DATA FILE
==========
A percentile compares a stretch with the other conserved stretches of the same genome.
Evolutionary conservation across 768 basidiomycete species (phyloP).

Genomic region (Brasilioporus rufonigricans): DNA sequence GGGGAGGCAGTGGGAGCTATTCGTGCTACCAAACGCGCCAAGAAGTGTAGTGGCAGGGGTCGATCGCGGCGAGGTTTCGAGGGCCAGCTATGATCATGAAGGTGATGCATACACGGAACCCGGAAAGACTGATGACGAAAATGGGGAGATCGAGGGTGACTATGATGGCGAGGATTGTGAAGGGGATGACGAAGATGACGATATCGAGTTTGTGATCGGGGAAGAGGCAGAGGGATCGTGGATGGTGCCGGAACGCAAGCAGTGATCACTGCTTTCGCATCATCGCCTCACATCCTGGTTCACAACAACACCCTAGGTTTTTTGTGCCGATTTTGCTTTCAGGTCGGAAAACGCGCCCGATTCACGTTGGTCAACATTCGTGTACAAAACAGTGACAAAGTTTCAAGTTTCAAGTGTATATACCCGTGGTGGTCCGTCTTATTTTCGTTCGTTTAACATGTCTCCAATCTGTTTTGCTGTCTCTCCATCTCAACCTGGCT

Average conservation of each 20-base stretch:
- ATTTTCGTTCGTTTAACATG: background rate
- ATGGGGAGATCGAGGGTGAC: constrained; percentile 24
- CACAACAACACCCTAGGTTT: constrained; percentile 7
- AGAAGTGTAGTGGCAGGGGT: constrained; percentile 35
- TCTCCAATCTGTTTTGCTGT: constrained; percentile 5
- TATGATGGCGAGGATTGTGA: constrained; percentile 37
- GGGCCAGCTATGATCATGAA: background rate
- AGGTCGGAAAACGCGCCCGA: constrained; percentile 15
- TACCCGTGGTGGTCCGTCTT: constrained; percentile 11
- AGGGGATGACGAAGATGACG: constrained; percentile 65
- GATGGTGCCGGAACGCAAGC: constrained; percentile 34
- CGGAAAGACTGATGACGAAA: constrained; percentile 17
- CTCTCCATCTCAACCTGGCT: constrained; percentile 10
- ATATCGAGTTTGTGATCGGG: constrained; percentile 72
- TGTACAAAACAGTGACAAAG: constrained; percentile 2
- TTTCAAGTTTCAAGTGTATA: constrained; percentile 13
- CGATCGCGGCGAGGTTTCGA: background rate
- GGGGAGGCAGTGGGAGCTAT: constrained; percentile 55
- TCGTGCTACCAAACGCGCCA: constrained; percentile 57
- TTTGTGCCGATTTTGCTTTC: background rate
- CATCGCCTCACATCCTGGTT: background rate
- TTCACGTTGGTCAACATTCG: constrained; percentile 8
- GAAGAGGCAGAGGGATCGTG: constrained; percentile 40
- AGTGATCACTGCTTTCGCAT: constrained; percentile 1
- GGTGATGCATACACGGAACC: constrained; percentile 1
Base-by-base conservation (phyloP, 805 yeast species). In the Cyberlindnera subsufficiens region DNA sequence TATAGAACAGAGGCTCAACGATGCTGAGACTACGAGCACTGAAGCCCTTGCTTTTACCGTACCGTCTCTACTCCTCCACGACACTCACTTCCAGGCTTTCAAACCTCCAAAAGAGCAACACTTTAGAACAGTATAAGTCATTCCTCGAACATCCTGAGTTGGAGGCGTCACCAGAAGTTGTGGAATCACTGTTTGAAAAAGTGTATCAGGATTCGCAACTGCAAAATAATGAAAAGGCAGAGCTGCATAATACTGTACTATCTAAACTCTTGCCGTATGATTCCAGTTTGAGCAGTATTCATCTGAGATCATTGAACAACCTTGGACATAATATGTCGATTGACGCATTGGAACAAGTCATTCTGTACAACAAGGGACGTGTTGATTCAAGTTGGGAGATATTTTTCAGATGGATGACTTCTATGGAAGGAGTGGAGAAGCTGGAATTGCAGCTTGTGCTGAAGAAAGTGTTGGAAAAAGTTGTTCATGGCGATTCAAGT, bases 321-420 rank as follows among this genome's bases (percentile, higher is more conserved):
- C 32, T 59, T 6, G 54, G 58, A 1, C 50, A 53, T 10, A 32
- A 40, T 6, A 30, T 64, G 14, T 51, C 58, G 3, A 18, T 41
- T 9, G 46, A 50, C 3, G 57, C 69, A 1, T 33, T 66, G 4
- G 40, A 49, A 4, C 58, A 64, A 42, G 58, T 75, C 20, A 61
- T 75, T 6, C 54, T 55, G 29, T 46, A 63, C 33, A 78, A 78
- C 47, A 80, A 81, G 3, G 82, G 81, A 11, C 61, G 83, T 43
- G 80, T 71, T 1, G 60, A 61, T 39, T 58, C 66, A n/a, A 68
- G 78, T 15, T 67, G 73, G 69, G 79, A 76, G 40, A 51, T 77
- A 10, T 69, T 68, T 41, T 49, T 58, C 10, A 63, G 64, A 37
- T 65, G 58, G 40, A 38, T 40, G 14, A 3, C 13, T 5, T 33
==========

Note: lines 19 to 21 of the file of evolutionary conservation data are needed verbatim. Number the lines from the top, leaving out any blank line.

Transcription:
- TGTACAAAACAGTGACAAAG: constrained; percentile 2
- TTTCAAGTTTCAAGTGTATA: constrained; percentile 13
- CGATCGCGGCGAGGTTTCGA: background rate